These three pieces all concern classical tragedy’s relationship to sex, which The Waste Land then coopts and places in a modern setting. Within the chapter “The Medicine Man” in From Ritual to Romance, Weston inserts an assertion that from “the Agon of the Fertility Spirit, his Pathos, and Theophany,” originated Greek tragedy. It introduces this concept of the struggle of fertility as well as how is visits mankind that is more explored in the Ovid reading. In both the stories of Tiresias and Tereus, Procne, and Philomela, sex becomes tragic in the violence that accompanies it. The reference to Bacchus, god of fertility and ritual madness, in both works contributes to the close association of sex and violence that is played out in the bloody scenes that follow.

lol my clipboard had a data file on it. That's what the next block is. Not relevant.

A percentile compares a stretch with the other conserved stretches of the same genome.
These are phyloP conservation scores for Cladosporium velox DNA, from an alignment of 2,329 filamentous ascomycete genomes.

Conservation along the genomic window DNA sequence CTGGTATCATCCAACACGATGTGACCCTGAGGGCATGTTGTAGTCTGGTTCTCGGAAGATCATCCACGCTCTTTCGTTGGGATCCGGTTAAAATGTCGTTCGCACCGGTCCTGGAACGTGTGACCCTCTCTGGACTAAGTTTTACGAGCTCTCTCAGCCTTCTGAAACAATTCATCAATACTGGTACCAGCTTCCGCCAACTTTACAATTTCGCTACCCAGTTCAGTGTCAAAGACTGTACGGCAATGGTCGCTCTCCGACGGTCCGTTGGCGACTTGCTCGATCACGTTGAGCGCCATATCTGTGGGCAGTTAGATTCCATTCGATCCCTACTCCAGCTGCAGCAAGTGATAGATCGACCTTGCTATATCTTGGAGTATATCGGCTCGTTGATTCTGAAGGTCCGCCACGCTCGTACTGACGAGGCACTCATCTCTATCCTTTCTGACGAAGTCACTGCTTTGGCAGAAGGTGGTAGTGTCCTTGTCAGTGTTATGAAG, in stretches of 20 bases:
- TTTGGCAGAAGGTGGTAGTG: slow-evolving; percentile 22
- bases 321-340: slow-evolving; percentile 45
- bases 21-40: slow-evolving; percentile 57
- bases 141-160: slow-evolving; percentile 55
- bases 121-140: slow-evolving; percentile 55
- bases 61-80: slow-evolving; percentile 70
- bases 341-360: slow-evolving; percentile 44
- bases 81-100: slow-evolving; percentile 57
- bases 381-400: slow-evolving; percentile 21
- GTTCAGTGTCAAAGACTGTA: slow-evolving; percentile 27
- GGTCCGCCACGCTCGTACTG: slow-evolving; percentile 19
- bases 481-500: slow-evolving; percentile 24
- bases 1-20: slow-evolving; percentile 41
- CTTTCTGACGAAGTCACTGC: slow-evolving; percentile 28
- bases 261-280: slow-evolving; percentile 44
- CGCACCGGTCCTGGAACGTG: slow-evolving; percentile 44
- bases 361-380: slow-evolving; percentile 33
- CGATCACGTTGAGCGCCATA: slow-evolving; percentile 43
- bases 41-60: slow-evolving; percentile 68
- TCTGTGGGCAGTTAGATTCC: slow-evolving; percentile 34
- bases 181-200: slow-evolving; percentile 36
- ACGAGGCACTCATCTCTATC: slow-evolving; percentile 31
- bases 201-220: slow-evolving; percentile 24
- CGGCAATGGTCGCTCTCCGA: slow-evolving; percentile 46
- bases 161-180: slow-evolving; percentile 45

In The Waste Land, section III. The Fire Sermon, Tiresias presides over a modern tragedy that both echoes and subverts its classical antecedents. A young woman in lines 218-227 submits to sex without love. While it explicitly references both of Ovid’s poems, the young woman’s lack of sexual pleasure as well as her apathy towards what can be read as a rape scene directly defy both of them. However, the violence associated with fertility is just as present in the young man’s “assault” (239). Elliot depicts what he presents as a quintessentially modern scene (complete with gramophone and combinations) as possessing all the tragedy and more of the ancients’ understanding of sex and violence.